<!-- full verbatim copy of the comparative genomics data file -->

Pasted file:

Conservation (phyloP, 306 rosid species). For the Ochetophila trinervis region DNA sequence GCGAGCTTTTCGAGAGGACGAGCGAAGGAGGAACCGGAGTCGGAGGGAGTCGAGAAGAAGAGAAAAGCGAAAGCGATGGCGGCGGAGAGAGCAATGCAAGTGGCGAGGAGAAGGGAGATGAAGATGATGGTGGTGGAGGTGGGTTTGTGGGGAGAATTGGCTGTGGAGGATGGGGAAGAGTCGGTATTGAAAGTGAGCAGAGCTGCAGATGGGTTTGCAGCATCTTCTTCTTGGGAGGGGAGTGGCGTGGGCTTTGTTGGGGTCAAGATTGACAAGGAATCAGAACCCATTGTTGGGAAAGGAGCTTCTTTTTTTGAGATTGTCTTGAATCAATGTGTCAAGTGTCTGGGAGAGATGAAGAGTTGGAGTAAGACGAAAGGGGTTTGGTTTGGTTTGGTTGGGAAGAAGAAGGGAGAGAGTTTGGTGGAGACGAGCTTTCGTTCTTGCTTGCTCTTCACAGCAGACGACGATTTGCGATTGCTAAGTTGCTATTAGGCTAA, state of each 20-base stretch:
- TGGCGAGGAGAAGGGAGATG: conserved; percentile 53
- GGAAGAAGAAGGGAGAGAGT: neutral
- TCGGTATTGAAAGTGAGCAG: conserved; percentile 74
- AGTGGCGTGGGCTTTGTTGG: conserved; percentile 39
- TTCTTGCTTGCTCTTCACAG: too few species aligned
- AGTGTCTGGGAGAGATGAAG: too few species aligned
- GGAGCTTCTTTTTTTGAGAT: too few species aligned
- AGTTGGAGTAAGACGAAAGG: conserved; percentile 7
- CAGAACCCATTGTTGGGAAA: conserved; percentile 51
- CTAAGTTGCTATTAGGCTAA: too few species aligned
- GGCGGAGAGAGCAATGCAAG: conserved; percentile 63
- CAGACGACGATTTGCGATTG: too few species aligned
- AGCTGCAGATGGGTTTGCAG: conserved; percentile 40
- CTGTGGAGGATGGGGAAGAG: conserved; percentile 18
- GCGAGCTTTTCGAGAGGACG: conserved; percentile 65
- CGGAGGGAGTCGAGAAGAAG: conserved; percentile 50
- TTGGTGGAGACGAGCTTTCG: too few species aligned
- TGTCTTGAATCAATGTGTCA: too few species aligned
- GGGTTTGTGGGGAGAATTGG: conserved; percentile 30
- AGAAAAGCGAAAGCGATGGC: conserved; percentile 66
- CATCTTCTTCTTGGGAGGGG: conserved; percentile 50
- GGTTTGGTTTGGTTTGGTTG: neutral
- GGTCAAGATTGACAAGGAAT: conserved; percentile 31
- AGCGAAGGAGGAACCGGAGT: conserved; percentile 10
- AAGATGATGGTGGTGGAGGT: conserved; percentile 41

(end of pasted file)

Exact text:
Conservation (phyloP, 306 rosid species). For the Ochetophila trinervis region DNA sequence GCGAGCTTTTCGAGAGGACGAGCGAAGGAGGAACCGGAGTCGGAGGGAGTCGAGAAGAAGAGAAAAGCGAAAGCGATGGCGGCGGAGAGAGCAATGCAAGTGGCGAGGAGAAGGGAGATGAAGATGATGGTGGTGGAGGTGGGTTTGTGGGGAGAATTGGCTGTGGAGGATGGGGAAGAGTCGGTATTGAAAGTGAGCAGAGCTGCAGATGGGTTTGCAGCATCTTCTTCTTGGGAGGGGAGTGGCGTGGGCTTTGTTGGGGTCAAGATTGACAAGGAATCAGAACCCATTGTTGGGAAAGGAGCTTCTTTTTTTGAGATTGTCTTGAATCAATGTGTCAAGTGTCTGGGAGAGATGAAGAGTTGGAGTAAGACGAAAGGGGTTTGGTTTGGTTTGGTTGGGAAGAAGAAGGGAGAGAGTTTGGTGGAGACGAGCTTTCGTTCTTGCTTGCTCTTCACAGCAGACGACGATTTGCGATTGCTAAGTTGCTATTAGGCTAA, state of each 20-base stretch:
- TGGCGAGGAGAAGGGAGATG: conserved; percentile 53
- GGAAGAAGAAGGGAGAGAGT: neutral
- TCGGTATTGAAAGTGAGCAG: conserved; percentile 74
- AGTGGCGTGGGCTTTGTTGG: conserved; percentile 39
- TTCTTGCTTGCTCTTCACAG: too few species aligned
- AGTGTCTGGGAGAGATGAAG: too few species aligned
- GGAGCTTCTTTTTTTGAGAT: too few species aligned
- AGTTGGAGTAAGACGAAAGG: conserved; percentile 7
- CAGAACCCATTGTTGGGAAA: conserved; percentile 51
- CTAAGTTGCTATTAGGCTAA: too few species aligned
- GGCGGAGAGAGCAATGCAAG: conserved; percentile 63
- CAGACGACGATTTGCGATTG: too few species aligned
- AGCTGCAGATGGGTTTGCAG: conserved; percentile 40
- CTGTGGAGGATGGGGAAGAG: conserved; percentile 18
- GCGAGCTTTTCGAGAGGACG: conserved; percentile 65
- CGGAGGGAGTCGAGAAGAAG: conserved; percentile 50
- TTGGTGGAGACGAGCTTTCG: too few species aligned
- TGTCTTGAATCAATGTGTCA: too few species aligned
- GGGTTTGTGGGGAGAATTGG: conserved; percentile 30
- AGAAAAGCGAAAGCGATGGC: conserved; percentile 66
- CATCTTCTTCTTGGGAGGGG: conserved; percentile 50
- GGTTTGGTTTGGTTTGGTTG: neutral
- GGTCAAGATTGACAAGGAAT: conserved; percentile 31
- AGCGAAGGAGGAACCGGAGT: conserved; percentile 10
- AAGATGATGGTGGTGGAGGT: conserved; percentile 41